Williams v. E. W. Robinson Van LinesAnnotate this Case
GARY B. WILLIAMS, Appellant, v. E. W. ROBINSON VAN LINES (a Corporation) et al., Respondents.
Robert A. Kaiser for Appellant.
Clark & Heafey, Schofield & Hannegan and Gerald P. Martin for Respondents.
Plaintiff appeals from an adverse judgment, entered upon a verdict, in his action to recover for personal injuries received when he fell from one of defendants' trucking vans, in which he had been riding. We have concluded that plaintiff's claim of prejudicial error in failure of the trial court to give certain instructions requested by him is meritorious, and that the judgment should be reversed.
The appeal is presented on a settled statement. (Rule 7, Rules on Appeal.) Therefrom it appears that plaintiff was employed as a caretaker of race horses by one W. J. Hirsch, and that defendants contracted with Hirsch to transport several of such horses. On the day of the accident plaintiff, discharging his caretaker duties, was riding with the horses in one of defendants' trucking vans when one of its doors opened and plaintiff was thrown to the pavement and injured. He alleges negligence on the part of defendants in failing to fasten the doors.
The settled statement recites that evidence sufficient to support a verdict for either side was introduced at the trial. Plaintiff's sole ground of appeal rests on the court's refusal to give two instructions requested by him relating to the hauling contract between Hirsch and defendants.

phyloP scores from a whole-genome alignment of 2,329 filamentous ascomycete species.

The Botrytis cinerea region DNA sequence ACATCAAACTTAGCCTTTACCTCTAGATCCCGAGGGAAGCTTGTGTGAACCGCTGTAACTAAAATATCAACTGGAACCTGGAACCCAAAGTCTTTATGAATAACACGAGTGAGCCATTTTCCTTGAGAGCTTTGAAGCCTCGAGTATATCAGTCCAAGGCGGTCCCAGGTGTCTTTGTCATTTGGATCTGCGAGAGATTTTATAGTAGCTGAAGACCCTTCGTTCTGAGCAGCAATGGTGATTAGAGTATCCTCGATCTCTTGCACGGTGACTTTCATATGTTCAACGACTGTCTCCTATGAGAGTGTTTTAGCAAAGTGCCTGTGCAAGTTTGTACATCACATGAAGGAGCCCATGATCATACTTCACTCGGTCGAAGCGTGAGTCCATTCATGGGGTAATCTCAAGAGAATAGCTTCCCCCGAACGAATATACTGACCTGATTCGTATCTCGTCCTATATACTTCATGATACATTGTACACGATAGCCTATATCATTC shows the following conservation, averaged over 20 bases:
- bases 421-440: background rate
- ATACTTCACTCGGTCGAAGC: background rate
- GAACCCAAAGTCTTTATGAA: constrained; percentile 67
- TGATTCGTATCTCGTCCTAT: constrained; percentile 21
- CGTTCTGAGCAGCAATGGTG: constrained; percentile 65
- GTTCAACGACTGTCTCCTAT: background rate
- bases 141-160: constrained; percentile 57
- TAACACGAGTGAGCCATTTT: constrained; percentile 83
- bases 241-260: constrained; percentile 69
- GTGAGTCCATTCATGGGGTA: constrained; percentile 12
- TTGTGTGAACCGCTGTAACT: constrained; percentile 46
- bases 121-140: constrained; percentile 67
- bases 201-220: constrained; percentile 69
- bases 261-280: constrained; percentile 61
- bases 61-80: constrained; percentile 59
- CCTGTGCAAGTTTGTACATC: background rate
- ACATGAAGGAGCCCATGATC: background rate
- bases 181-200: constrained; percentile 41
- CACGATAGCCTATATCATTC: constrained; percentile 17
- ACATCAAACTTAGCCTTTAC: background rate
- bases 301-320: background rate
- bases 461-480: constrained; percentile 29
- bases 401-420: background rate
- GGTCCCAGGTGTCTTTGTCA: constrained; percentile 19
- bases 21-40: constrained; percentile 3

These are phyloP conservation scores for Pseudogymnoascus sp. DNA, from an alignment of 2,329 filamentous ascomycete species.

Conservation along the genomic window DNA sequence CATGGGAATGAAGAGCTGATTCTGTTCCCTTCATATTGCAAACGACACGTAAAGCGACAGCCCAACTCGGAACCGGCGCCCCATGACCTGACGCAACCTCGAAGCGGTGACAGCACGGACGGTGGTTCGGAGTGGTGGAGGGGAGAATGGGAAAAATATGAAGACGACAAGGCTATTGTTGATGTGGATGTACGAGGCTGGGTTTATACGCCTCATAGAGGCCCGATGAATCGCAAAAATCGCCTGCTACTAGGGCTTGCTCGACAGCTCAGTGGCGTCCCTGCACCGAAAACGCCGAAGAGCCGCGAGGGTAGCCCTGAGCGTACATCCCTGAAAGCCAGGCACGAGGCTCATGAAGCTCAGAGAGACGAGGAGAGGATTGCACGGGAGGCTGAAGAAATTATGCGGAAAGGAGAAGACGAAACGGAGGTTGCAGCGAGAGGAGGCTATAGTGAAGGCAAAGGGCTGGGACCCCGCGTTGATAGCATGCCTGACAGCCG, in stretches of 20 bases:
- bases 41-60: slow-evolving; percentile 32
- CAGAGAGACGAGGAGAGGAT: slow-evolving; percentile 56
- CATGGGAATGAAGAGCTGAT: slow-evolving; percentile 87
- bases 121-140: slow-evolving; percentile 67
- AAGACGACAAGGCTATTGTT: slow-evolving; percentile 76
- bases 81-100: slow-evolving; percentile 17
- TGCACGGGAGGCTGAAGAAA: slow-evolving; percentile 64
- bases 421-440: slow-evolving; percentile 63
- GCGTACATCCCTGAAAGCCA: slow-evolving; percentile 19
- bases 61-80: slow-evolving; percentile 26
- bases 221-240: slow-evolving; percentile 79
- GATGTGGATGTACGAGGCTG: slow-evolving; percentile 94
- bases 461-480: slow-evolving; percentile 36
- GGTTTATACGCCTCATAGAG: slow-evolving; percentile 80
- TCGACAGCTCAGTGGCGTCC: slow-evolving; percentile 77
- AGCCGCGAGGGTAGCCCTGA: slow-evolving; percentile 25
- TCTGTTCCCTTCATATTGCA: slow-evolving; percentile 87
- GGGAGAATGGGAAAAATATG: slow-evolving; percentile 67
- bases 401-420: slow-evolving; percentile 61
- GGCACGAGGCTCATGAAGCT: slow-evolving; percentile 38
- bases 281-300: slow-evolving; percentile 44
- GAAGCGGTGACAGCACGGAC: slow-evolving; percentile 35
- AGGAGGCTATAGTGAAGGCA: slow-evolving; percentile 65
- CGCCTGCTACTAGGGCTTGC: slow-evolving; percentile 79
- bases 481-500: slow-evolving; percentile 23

Under the terms of the contract, admitted into evidence over plaintiff's objection, Hirsch agreed among other things to save defendants "harmless ... from all claims, liabilities and demands of every kind, nature and description by reason of personal injuries sustained by said person or persons [caretakers] so in charge of said animals whether the same be caused by negligence or otherwise." Plaintiff was not a party to the contract and no evidence was introduced by either side that plaintiff had any knowledge of its terms.
 Plaintiff requested that if the court allowed the contract to remain in evidence, then the jury be instructed that [46 Cal. 2d 16] such contract "is to be considered by you only for the limited purpose of ascertaining the status of the plaintiff as a rider in the van. The plaintiff is not a party to the contract and the provisions set forth in said contract as to the respective rights of the various parties are not binding upon him. Therefore, if you should find that the negligence of defendant's agents proximately caused injury to plaintiff you should return a verdict in his favor." (The last sentence of the quoted instruction is obviously too broad and should be limited or deleted, but as qualified by the other instructions is not necessarily misleading.)
In the alternative, plaintiff also requested that if the contract was not allowed to remain in evidence, then the jury be instructed that the contract "forms no part of this lawsuit. It is to be disregarded by you just as if it had never been placed before you, for the reason that the plaintiff was not a party to said contract and therefore may not be prejudiced by the agreement of others." The contract remained in evidence, and the court refused the requested instructions.